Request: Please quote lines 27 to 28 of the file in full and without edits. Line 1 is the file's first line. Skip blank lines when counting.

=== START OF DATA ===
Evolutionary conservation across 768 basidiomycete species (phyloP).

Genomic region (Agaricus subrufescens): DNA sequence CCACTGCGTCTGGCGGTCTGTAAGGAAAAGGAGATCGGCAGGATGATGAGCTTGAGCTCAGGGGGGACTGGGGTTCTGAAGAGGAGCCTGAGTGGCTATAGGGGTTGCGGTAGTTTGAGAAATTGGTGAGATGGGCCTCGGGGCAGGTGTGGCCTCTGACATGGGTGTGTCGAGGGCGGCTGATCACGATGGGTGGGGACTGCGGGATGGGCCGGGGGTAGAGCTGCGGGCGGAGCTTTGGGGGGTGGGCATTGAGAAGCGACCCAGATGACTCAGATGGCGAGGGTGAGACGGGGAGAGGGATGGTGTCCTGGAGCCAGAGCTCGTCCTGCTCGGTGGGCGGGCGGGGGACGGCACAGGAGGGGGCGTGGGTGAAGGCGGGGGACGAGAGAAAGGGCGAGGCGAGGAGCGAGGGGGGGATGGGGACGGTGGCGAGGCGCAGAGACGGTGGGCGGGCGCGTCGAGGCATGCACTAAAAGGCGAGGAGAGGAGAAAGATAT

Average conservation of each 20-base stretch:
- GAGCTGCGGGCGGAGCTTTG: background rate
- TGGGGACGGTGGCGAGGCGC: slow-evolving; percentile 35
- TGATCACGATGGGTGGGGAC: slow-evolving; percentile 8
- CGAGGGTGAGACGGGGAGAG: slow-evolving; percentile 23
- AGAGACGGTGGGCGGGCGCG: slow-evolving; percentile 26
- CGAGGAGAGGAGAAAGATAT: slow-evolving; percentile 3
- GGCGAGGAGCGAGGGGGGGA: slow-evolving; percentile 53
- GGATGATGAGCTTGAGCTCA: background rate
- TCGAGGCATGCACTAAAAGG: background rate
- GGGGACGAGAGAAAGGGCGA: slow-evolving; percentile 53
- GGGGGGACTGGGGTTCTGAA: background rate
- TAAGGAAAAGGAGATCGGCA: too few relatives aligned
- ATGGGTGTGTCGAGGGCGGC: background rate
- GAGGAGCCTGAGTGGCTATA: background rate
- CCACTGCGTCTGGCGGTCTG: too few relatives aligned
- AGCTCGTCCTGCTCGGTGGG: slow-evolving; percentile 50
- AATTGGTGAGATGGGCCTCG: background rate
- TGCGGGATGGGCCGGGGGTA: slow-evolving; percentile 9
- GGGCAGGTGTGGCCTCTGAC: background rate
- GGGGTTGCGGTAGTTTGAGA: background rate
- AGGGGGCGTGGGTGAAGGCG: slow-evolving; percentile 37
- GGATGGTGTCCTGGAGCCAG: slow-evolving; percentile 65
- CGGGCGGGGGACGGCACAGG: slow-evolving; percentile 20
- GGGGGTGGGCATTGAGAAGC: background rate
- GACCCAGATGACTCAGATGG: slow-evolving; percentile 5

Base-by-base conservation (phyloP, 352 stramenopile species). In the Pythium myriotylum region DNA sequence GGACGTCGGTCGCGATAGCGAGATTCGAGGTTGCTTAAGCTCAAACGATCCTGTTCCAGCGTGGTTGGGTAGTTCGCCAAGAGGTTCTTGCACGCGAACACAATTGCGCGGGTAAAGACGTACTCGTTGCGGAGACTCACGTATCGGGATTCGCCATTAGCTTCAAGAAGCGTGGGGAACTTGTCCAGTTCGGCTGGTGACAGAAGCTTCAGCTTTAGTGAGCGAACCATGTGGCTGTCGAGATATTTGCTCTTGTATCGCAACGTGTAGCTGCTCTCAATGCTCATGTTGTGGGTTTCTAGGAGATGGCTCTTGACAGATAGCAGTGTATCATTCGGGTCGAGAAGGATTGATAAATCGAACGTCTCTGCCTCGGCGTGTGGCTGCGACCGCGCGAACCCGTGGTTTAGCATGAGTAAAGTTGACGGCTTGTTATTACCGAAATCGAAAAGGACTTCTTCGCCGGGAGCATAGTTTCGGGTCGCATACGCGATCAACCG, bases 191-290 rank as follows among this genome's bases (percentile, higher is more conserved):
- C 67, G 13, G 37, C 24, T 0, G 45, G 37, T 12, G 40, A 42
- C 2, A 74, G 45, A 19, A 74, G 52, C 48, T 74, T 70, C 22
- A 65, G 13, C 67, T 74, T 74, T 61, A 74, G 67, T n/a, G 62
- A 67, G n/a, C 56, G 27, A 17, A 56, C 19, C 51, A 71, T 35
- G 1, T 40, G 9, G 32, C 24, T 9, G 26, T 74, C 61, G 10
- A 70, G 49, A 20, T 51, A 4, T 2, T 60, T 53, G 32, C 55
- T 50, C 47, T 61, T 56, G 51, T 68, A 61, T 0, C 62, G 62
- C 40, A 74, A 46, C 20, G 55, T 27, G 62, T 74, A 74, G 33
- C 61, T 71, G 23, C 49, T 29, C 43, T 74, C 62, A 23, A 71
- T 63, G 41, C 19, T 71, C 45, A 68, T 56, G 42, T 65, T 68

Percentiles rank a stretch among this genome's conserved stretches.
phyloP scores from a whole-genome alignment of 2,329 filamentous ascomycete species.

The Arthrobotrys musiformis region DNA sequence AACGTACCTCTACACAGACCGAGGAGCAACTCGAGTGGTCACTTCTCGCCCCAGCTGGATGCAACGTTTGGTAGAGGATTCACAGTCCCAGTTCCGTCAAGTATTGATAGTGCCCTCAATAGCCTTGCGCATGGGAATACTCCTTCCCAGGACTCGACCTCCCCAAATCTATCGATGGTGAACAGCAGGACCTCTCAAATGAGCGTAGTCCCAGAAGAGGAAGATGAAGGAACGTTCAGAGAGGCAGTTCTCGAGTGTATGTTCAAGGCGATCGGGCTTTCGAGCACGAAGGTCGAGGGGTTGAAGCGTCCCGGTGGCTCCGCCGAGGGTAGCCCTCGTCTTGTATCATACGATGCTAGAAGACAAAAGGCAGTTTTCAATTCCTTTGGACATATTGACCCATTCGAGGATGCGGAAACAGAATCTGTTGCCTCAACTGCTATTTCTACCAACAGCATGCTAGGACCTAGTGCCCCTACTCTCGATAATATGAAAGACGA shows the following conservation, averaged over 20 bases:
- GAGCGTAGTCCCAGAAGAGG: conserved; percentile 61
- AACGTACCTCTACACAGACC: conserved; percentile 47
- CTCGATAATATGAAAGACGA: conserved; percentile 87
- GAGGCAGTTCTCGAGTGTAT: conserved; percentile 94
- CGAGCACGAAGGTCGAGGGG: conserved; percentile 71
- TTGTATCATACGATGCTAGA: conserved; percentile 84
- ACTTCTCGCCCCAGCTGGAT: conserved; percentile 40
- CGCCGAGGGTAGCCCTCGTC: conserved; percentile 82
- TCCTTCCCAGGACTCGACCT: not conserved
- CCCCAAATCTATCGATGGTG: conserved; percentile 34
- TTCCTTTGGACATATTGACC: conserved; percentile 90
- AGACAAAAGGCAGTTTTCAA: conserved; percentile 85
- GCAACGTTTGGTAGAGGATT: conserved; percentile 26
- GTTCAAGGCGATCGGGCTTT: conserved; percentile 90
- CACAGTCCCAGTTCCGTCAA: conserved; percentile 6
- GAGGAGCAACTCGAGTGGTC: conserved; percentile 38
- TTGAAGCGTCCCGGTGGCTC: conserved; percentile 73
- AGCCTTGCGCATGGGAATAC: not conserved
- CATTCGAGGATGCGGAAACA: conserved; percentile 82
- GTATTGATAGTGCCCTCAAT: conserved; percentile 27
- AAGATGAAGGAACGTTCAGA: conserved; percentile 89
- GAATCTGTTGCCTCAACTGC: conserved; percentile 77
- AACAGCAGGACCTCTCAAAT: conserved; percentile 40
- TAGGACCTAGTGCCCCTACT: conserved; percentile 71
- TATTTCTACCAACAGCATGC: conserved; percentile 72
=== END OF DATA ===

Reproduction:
- GGGGGTGGGCATTGAGAAGC: background rate
- GACCCAGATGACTCAGATGG: slow-evolving; percentile 5